At high frequency, when the wavelength is small compared to the object size, then the sound does not diffract very effectively. In acoustics, we use the term "shadow zone" to describe the area behind the object, because if you stand there, you are in an 'acoustic shadow' (just like the 'optical shadows' we see on those rare occasions when the sun comes out) and the sound is quieter than elsewhere. This is exploited in acoustics to reduce noise levels. For instance, noise barriers can be put up alongside major roads - houses behind the barriers are exposed to less noise if they are in the shadow zone (but remember - low frequencies are unaffected by the barriers and can diffract over the top). Look out for heavily-built fences along the side of motorways in built-up areas - these are noise barriers. Sometimes the barriers are made of earth, in which case they're called a 'bund' (really, they are!).
A really good example of diffraction can be seen with another type of wave barrier - a harbour or dock wall. If you live near the sea, have a look at waves on a windy day hitting a harbour wall. Some of the energy will reflect, but at the end of the barrier (near the opening of the harbour) the waves will 'bend around' and come inside. Think about it...if this did not happen, and the water inside the harbour stayed dead calm, then somewhere near the harbour mouth you would see completely 'flat' water immediately next to very 'wavy' water. This can't happen - the wavy water has to transmit its energy into the flat water - and this is another way of picturing the 'bending' which diffraction describes.
Going back to acoustics - you might want to avoid this shadowing effect when you go to see a band or orchestra play...especially if it's a 'standing' gig and you're not so tall. If you're behind someone taller, then not only do you not get to see the musicians, you also get less direct sound from the stage because it has to diffract around the head (and perhaps hat) in front. Seats in theatres and stadia are 'raked' not only because it gives you a good line of sight, but also because it improves the sound quality.
Light waves have a very small wavelength (typically 500nm, although of course it changes with colour) and so do not diffract noticeably. We can set up specialised experiments in the lab to demonstrate light diffraction, but if you're on the beach and someone is standing in your sun, diffraction around the 'obstruction' is not going to get you a tan. We've been using sound as an example since it has a much longer wavelength (from a few centimetres to a few metres depending on the frequency) and so objects such as the edges of walls will cause diffraction and enable sound to travel round corners.
Diffraction also plays an important role in allowing us to locate sources of sound. If you close your eyes, you can tell which direction sound is coming from. How does this work?
When sound reaches you from straight ahead, the same sound signal is received at both ears. This is because the head is more-or-less symmetrical and the sound to both ears travels an identical path length. Your brain uses this information to locate the sound in front of you.
When sound comes from the side (directly, or via a reflection as shown above), the sound at each ear is different. Sound to the furthest ear has to diffract (bend) around the head. This means the sound wave arrives slightly later and is altered in terms of the balance of high and low frequencies it contains (we could call this a spectral alteration). As we have seen, sounds with short wavelength (high frequency) don't diffract as well, so the furthest ear hears less high frequencies. The brain senses this difference in arrival time and frequency content, and uses it to locate sound.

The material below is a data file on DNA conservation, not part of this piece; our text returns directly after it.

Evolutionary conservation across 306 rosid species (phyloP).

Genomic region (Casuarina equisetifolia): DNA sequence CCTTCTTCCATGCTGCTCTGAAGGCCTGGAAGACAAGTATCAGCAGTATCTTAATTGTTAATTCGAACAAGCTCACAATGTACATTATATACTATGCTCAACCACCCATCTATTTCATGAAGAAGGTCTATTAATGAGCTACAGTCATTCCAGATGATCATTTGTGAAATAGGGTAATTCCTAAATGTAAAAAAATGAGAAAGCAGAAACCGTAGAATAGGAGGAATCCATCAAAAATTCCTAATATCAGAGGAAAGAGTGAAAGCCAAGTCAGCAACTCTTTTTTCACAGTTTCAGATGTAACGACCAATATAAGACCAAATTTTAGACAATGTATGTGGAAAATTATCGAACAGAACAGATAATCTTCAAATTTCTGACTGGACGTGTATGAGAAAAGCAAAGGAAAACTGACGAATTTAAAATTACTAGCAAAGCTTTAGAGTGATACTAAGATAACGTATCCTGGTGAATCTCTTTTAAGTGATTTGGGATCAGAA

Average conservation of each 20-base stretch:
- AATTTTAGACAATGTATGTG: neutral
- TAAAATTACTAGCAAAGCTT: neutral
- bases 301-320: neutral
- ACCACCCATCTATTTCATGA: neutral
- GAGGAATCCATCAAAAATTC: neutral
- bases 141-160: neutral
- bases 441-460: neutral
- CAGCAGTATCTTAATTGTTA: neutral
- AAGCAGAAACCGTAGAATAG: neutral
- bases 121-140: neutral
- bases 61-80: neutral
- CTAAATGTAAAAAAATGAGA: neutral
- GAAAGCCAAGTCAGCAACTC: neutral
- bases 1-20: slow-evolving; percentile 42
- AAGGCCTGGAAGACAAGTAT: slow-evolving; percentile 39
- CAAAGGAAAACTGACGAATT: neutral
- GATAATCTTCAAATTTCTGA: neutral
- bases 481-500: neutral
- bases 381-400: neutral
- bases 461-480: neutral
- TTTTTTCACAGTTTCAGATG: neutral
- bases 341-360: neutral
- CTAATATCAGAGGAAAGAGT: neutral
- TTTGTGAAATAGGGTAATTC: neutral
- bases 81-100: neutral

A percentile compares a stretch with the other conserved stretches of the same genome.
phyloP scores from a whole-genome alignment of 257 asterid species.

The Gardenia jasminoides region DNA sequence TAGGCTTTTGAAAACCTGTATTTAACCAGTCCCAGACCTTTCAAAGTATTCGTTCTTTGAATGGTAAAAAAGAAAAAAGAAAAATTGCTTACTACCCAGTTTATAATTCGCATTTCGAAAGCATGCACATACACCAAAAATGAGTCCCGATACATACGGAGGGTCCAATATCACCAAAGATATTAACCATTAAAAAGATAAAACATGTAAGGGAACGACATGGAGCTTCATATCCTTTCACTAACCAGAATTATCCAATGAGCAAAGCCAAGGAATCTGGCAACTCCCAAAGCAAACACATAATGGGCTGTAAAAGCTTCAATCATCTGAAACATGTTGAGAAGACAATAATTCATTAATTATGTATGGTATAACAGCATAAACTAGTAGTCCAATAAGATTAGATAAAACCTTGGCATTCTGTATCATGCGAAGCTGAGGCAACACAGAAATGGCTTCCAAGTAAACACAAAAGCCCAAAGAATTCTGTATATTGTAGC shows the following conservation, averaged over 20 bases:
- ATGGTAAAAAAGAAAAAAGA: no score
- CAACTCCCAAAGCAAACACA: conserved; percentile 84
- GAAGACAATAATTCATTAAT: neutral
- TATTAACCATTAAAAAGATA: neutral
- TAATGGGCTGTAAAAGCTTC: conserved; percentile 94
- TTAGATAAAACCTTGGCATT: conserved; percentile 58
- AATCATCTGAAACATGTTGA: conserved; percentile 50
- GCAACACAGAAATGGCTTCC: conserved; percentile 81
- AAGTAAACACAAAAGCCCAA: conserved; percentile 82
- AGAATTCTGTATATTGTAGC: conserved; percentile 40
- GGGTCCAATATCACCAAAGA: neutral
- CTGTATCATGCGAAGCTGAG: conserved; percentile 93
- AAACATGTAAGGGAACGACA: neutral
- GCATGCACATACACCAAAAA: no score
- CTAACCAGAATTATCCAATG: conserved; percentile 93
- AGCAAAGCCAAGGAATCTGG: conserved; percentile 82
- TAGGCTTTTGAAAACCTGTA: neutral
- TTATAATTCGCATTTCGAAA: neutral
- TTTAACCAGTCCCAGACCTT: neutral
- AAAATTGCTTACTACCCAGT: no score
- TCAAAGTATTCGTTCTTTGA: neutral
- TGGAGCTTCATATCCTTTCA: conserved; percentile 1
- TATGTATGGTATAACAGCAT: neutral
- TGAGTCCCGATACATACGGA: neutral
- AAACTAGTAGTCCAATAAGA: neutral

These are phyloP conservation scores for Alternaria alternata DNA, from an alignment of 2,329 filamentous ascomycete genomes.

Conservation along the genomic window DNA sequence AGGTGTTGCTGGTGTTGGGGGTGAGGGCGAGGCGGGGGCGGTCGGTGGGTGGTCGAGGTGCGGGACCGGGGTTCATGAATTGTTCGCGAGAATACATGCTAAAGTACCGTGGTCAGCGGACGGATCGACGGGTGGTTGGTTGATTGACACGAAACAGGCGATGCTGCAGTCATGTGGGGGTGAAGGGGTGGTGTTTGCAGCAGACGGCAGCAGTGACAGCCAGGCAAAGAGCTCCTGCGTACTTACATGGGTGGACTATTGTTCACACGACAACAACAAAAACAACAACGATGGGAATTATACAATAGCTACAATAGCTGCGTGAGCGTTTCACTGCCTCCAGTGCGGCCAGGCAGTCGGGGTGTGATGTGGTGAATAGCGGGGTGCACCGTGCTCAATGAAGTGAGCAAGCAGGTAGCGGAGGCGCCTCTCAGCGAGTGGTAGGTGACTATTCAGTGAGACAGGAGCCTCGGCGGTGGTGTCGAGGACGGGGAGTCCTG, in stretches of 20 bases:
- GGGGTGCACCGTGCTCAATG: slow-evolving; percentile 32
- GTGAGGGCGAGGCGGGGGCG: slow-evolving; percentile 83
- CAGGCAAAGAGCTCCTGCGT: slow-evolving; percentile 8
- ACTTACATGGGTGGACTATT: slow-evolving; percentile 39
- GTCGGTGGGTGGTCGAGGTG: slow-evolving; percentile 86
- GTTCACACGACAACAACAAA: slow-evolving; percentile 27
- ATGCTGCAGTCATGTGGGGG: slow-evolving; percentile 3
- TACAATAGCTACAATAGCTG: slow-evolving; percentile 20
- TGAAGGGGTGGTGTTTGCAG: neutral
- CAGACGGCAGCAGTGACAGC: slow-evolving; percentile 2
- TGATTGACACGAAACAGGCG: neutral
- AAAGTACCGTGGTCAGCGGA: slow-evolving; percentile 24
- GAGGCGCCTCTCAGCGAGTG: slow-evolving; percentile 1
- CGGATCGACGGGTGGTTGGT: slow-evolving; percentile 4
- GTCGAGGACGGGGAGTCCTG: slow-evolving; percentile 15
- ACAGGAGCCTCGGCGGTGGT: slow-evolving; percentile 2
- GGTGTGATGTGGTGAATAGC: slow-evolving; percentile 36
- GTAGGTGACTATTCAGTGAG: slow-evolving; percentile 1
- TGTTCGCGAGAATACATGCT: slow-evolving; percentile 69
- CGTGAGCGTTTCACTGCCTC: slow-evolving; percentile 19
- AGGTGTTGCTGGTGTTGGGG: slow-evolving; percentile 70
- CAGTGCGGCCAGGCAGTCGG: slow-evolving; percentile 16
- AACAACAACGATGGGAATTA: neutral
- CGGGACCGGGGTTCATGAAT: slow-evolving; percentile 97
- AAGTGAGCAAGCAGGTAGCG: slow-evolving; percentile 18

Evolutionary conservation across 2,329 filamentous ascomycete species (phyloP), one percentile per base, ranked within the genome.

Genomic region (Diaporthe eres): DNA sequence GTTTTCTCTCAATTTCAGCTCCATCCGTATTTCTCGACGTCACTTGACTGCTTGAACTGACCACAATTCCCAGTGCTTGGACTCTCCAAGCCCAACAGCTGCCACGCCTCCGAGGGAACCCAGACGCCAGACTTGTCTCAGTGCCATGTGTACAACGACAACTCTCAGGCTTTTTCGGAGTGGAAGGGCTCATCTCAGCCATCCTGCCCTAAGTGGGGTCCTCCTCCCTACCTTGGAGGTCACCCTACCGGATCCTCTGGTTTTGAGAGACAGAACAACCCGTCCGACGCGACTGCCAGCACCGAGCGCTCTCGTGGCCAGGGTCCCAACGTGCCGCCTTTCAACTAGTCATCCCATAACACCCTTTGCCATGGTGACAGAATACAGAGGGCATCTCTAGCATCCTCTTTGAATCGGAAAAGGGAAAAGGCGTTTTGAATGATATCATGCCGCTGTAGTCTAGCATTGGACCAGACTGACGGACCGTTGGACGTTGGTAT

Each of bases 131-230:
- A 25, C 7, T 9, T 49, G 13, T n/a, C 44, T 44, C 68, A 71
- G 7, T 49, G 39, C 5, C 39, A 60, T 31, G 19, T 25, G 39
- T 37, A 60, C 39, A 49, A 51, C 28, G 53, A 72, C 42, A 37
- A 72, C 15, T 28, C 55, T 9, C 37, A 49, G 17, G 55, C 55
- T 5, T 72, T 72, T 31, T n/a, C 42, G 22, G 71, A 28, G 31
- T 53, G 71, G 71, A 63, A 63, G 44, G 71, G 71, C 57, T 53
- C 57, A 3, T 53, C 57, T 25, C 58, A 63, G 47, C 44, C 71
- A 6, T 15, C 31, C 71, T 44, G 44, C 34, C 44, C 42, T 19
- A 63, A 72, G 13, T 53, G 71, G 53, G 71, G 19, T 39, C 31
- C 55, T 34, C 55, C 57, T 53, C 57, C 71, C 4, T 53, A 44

Try locating sound sources with a finger in one ear and your eyes shut. Make sure no-one is around to watch you do this, unless you have previously warned them what is about to happen...
Diffraction also affects the way in which electromagnetic (radio) waves are broadcast and recieved for radio and TV signals.
TV and VHF radio signals have wavelengths of around a few metres. This means they cannot diffract over hills or large buildings. The receiver must be in direct line-of-sight with the transmitter. Repeater stations are often positioned at the top of hills to reach all the houses in the valley that would otherwise be in the 'shadow' of the hill.
Long-wave radio is sent using waves with a much larger wavelength of around 1km. This means they can diffract around objects including hills and buildings; they can reach places that short-wave radio cannot. This is why it is often possible to listen to long wave radio stations such as radio 4, even when FM reception is poor. It's also why stations on long wave (BBC Radio 4 - 198LW) are tuned to the same frequency wherever you go - there's only one transmitter for the whole of England, Wales and Ireland (at Droitwich).
By contrast, FM transmitters only cover a small region - to see what frequencies BBC stations are broadcast on in your area, check out http://www.bbc.co.uk/radio/frequencies/ . This limited coverage is why you have to continually re-tune a car radio when listening to FM on a long journey...although if you have an 'rds' radio, it does this for you.
Question: Why can't BBC Radio 1 be broadcast on 98.9 FM over the whole country, using a large number of local transmitters all tuned to the same frequency? (Hint - think about superposition, and constructive and destructive interference).